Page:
A third issue was Fleishmann and Pons’ reported gamma spectrum, which is summarized well in Steven Krivit’s book Fusion Fiasco. Conventionally, D-D fusion reactions emit neutrons, which, when stopped by protons in water used in a calorimetry system, emit characteristic gamma-rays (~2.2 MeV) that can be detected as secondary evidence for D-D fusion neutrons. The original submission of Fleischmann and Pons’ preliminary note contained a partial gamma spectrum with a peak at ~2.5 MeV, not seen in a control detector. After the energy discrepancy was pointed out to Fleischmann at a seminar, the manuscript was changed pre-publication to show the gamma peak at 2.2 MeV, which is a highly irregular adjustment for a journal to accept without explanation.
Scientists at MIT’s Plasma Science and Fusion Center published a blistering critique, noting that the peak was twice as narrow as expected at 2.2 MeV based on observed background peaks and that the spectrum lacked a compton edge, a feature of the physics of gamma-ray interaction with the crystal detector. They correctly concluded that the identified peak could not have been secondary evidence for the gamma-rays from D-D fusion neutrons. Fleischmann and Pons responded in Nature by publishing their full spectrum with the purported gamma peak above background back at the original ~2.5 MeV and acknowledged the previously erroneous peak at 2.2 MeV, which they explained as the result of a scaling and interpolation formula they used. They nevertheless affirm that the gamma peak is evidence for an unexplained nuclear reaction because the gamma peak does not appear in the background data and it is lost in the spectrum upon removal of their electrolysis cell. The MIT group responded in the same issue of Nature challenging the energy calibration and asserting that the gamma peak in question was likely at ~2.8 MeV, and wrote it and other high energy background peaks off as instrumental artifacts.
The lead author of the MIT team later said “they probably believed in what they were doing. But how they represented it was a clear violation of how science should be done.” The gamma-ray saga was sloppy. Fleishmann himself called it “rubbish” but he and Pons may have been on to something. The expectation that cold fusion would produce the same products as conventional fusion, and hence the critically important 2.2 MeV neutrons, is off base.
The last problem with Fleishmann and Pons’ work is that, a lack of consistent reproducibility of excess heat combined with a lack of a theoretical explanation, effectively ended mainstream interest in cold fusion. By May 1989—not five weeks after the initial claims—the field was proclaimed dead by eight out of the nine main speakers at the influential May meeting of the American Physical Society (APS). Among the most impactful, Steven Koonin, then a professor of theoretical physics at Caltech—who is now better known for his dismissal of climate change impacts—mockingly proclaimed that “we’re suffering from the incompetence and perhaps delusion of Dr.s Pons and Fleischmann.” That fall, the DOE’s panel to evaluate cold fusion recommended against a federally funded cold fusion research program, but admitted that some evidence (e.g. neutron and tritium production) was not so easily dismissed.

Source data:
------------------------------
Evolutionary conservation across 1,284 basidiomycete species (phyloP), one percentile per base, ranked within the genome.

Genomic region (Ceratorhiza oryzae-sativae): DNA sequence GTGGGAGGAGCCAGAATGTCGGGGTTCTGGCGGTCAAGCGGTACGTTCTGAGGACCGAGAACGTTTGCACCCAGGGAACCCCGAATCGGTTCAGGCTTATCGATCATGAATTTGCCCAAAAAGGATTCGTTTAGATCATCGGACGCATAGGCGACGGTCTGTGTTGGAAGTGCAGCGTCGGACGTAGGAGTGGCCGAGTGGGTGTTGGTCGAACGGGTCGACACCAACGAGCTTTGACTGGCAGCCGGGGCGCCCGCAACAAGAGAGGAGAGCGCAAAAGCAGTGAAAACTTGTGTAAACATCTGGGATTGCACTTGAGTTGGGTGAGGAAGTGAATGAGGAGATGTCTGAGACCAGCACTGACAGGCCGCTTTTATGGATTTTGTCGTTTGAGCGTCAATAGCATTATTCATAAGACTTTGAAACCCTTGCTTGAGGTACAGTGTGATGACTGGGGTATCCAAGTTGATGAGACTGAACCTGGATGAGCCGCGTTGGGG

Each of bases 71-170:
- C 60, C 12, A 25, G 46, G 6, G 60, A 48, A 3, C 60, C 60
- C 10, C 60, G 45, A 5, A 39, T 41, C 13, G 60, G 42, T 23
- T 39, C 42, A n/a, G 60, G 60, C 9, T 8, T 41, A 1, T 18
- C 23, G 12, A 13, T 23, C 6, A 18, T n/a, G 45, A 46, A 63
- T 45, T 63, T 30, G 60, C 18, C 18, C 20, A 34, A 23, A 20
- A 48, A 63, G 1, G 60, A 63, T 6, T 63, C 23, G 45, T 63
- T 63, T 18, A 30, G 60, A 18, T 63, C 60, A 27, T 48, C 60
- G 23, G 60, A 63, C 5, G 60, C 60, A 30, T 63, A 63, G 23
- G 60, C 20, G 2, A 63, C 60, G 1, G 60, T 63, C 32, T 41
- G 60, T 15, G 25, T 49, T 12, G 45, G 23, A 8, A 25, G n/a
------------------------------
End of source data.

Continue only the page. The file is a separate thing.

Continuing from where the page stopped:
Even though the majority of the scientific community had written off cold fusion after only a few months, a growing body of scientific evidence of objectively nuclear reaction products (e.g. neutrons, gamma rays, and tritium) would mount in the ensuing months and years. Even some skeptics found the data impossible to ignore, and critical scientists occasionally even acknowledged that “there were phenomena described to us [the first DOE panel] where you could not offer alternative… explanations.” This begs the question, “what if cold fusion is real?”
In 2004, the DOE agreed to take another look at cold fusion given the evidence that had accumulated over the previous decade. These results were curated in a report prepared by leading LENR scientists. The reviewer response was mixed, and the DOE maintained that it would, in principle, be willing to fund high-quality grant proposals. But up until this March, not one LENR project had actually been funded by the department.
All this, despite outspoken support for LENR research by the likes of Edward Teller and Nobel Prize winning physicists Julian Schwinger and Brian Josephson. In fact, Schwinger’s conviction was so strong that when the APS refused to publish his papers on cold fusion in their journals without giving them proper consideration, he revoked his prestigious APS fellowship, commenting “the pressure for conformity is enormous… the replacement of impartial reviewing by censorship will be the death of science.”
Fleischmann and Pons have wrongly become the poster children for fraudulent or “pathological science,” an assertion first leveled by CERN physicist, Douglass Morrison. Yet one need not rely solely on the Fleischmann and Pons results to be convinced of a genuine LENR effect. Indeed, the most compelling evidence for LENR has essentially nothing to do with excess heat at all.
What are the Common Critiques of Cold Fusion?
The obvious counterargument goes like this: how could it be that some small community of LENR researchers is right about this niche field and the entire physics community has meanwhile been dead wrong for over 30 years? That is certainly a valid question deserving detailed exploration.